Reynisfjara is a world-famous black sand beach located on the south coast of Iceland.
Luis Cagiao Photography | Moment | Getty Images
Iceland has been the focal point of my desire to hike for more than two years.
The country is a dream landscape of natural beauty: the black sands of Reynisfjara, towering icebergs in the Jökulsárlón Glacier Lagoon and the steep, jagged peaks of Vestrahorn.
I was forced to shelve a carefully planned trip there in 2020, just like so many other globetrotters who set out on excursions during the Covid pandemic. Since then, I have wondered: When will an adventure abroad be possible again?
The outlook for 2022 for travel abroad is more rosy than ever, especially for Americans booking travel in the summer or later, according to travel experts. But they should expect to do more pre-planning and remain flexible.
“Since March 2020, there has not been a time as promising as it is now,” said Sebastian Modak, editor of Lonely Planet and the New York Times 52 Places Traveler in 2019, about traveling abroad.
“It really comes down to the traveler’s own threshold of risk and comfort for things that might go a little awry,” he added.
The year to ‘go big’
Mouhoub Madina / EyeEm | EyeEm | Getty Images
A large percentage – about 37% – of U.S. travelers plan both international and domestic travel next year, according to an upcoming Expedia report on 2022 travel trends.
After nearly two years of pent-up hustle and bustle, more than two-thirds of American travelers plan to “go big” on their next flight – whether it’s going on a unique trip abroad or upgrading to a luxury hotel, according to the report.
Although domestic-only travel plans are still most popular and appeal to 59% of U.S. travelers, interest in overseas destinations is growing.
G Adventures, which offers guided group travel around the world, has seen overseas bookings jump almost 35% so far in November compared to the same period in 2019. The company is experiencing “high demand” for travel to Peru, Costa Rica and Morocco, according to Benjamin Perlo, the company’s US CEO.
Flight searches to major European cities have also grown significantly in a short time – with 65% from Los Angeles to London and 110% from e.g. New York to Paris between September and October, according to Expedia data.
Hotspots in hot weather near the United States, such as the Riviera Maya, Cancun, Isla Mujeres, and Punta Cana, all in Mexico, have generally been most popular with U.S. tourists traveling in early 2022, according to Expedia.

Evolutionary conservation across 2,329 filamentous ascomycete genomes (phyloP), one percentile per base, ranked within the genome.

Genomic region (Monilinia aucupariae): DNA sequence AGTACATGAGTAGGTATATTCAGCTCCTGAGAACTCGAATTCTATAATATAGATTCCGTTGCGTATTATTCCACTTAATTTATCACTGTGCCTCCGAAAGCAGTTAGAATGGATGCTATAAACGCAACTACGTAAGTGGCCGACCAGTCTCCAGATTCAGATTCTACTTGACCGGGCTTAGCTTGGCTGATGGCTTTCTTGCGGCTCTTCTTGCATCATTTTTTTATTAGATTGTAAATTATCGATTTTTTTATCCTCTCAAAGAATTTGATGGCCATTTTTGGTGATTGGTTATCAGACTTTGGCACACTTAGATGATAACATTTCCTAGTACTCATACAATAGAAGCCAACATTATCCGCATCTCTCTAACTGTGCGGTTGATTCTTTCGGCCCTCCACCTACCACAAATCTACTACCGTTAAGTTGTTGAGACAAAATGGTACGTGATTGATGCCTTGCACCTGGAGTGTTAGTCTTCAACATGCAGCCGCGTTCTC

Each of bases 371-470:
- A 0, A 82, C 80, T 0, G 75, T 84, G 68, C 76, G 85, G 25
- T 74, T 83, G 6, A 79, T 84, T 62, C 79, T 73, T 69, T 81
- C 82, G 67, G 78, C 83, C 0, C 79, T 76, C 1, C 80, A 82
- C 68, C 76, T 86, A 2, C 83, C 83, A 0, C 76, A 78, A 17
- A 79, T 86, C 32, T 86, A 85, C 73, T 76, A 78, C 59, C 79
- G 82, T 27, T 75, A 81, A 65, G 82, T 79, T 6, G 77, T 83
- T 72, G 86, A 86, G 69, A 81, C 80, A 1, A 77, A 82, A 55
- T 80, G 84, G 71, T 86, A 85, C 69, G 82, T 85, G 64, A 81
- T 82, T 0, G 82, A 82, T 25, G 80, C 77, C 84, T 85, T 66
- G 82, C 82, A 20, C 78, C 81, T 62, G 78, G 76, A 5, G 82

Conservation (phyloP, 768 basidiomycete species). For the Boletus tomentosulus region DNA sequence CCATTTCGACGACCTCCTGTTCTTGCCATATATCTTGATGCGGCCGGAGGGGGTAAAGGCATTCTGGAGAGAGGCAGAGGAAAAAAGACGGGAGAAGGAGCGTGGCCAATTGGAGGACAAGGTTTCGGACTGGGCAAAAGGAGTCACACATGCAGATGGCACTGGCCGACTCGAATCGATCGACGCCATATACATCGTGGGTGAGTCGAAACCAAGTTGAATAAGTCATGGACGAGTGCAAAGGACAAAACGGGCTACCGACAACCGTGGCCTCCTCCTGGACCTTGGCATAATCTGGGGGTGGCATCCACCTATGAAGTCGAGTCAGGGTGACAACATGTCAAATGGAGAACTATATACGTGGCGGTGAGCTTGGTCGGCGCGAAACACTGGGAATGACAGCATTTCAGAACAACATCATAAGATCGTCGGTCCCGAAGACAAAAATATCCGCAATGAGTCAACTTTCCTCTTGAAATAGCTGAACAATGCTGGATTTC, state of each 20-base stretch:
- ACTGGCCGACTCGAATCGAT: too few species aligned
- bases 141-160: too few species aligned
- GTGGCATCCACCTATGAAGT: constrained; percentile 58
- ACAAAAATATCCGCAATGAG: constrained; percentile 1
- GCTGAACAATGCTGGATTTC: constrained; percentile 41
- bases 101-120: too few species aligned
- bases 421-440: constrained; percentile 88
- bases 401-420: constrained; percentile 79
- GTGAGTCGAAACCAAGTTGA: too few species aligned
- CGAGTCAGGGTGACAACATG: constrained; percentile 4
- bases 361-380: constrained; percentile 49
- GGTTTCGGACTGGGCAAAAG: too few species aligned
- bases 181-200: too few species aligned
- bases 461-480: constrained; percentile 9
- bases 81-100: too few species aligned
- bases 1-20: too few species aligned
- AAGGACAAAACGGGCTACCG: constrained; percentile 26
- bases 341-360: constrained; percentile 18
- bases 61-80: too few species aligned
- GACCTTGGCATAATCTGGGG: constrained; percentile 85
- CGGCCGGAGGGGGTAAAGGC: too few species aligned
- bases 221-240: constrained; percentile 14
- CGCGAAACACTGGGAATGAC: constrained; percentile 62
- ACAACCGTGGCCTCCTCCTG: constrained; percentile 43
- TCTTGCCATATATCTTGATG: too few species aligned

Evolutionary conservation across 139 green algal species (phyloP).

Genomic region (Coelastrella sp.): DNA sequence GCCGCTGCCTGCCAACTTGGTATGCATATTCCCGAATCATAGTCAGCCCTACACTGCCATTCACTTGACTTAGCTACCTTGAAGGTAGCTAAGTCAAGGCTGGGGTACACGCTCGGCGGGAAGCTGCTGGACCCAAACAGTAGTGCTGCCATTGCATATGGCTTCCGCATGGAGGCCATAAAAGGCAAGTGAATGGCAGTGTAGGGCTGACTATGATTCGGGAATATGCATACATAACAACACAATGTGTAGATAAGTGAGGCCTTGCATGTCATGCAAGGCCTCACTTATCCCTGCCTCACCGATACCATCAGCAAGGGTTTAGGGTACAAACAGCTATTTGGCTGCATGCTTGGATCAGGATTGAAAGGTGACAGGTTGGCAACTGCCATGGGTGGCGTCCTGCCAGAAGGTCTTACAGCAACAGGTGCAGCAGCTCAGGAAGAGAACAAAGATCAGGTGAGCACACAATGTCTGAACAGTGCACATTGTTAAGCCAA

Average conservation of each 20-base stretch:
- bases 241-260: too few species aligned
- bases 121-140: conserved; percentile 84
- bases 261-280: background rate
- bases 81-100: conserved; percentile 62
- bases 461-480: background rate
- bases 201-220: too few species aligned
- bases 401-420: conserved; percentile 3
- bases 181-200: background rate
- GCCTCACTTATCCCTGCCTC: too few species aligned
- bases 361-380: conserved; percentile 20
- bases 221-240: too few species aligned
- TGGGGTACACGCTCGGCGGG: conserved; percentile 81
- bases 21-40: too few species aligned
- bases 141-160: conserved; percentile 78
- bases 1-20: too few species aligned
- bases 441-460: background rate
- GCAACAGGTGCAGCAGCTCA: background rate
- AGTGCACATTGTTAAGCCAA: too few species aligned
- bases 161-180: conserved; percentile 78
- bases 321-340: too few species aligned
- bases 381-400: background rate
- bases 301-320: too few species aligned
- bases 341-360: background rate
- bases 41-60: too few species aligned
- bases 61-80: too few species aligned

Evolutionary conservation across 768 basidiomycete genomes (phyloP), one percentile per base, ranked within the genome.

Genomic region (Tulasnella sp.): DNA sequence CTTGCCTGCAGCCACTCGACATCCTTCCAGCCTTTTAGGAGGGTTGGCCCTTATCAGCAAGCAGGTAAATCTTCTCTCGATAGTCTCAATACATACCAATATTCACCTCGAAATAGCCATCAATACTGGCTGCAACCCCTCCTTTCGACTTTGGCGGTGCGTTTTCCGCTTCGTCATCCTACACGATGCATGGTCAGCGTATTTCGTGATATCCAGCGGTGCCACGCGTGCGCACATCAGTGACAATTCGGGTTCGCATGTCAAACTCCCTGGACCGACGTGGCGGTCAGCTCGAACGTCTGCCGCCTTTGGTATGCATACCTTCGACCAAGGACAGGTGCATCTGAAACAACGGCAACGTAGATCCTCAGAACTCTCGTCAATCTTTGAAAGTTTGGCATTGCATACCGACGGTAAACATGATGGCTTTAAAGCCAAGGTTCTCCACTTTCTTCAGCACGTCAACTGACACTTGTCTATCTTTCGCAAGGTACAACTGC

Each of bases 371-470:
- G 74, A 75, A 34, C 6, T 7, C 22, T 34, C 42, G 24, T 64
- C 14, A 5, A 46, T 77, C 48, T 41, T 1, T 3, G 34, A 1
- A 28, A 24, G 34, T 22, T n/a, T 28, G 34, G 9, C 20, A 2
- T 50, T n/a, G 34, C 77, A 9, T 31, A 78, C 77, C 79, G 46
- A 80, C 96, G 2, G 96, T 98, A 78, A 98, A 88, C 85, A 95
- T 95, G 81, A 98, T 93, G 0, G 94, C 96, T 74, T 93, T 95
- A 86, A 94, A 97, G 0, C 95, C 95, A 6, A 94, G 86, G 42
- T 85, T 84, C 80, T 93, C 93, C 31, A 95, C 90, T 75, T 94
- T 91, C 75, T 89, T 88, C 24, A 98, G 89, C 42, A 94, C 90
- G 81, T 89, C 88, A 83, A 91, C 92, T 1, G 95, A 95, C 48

“I think 2022 will be the year we grow big and have some of those moments on a to-do list,” said Christie Hudson, a travel expert at Expedia.
‘A big tailwind’
The ruins of Machu Picchu in the Andes, Peru.
Go Ga | 500px Prime | Getty Images
There are many reasons for consumer optimism. First, the number of Covid vaccinations is rising, which means Americans can travel with a relative degree of safety.
The Centers for Disease Control and Prevention, which recommends vaccination before traveling internationally, approved shots for children ages 5 to 11 in early November, making family travel more feasible.
Travel restrictions are further relaxed. Many countries have reopened their borders to Americans and dropped policies such as mandatory quarantine periods. New Zealand, which has had one of the longest Covid-era tourism bans, said on Wednesday it would open its borders to vaccinated non-citizens from April 30.
(Test requirements are still prevalent even for vaccinated tourists. Travelers can find country-specific requirements on the U.S. State Department website).
The United States lifted its travel ban on most non-nationals on November 8th. It has probably also inspired more Americans to venture abroad – the proportion who reported avoiding international travel hit a pandemic era low in mid-November, at 55%, according to Destination Analysts.
“I’ve been in tourism research for almost two decades, and [the desire to travel] seems incredibly strong right now – the strongest I feel I’ve ever seen, “said Erin Francis-Cummings, President and CEO of Destination Analysts.
“I think it’s a great tailwind in 2022 for all types of travel,” she added. “People seem more open to new experiences or returning to international travel.”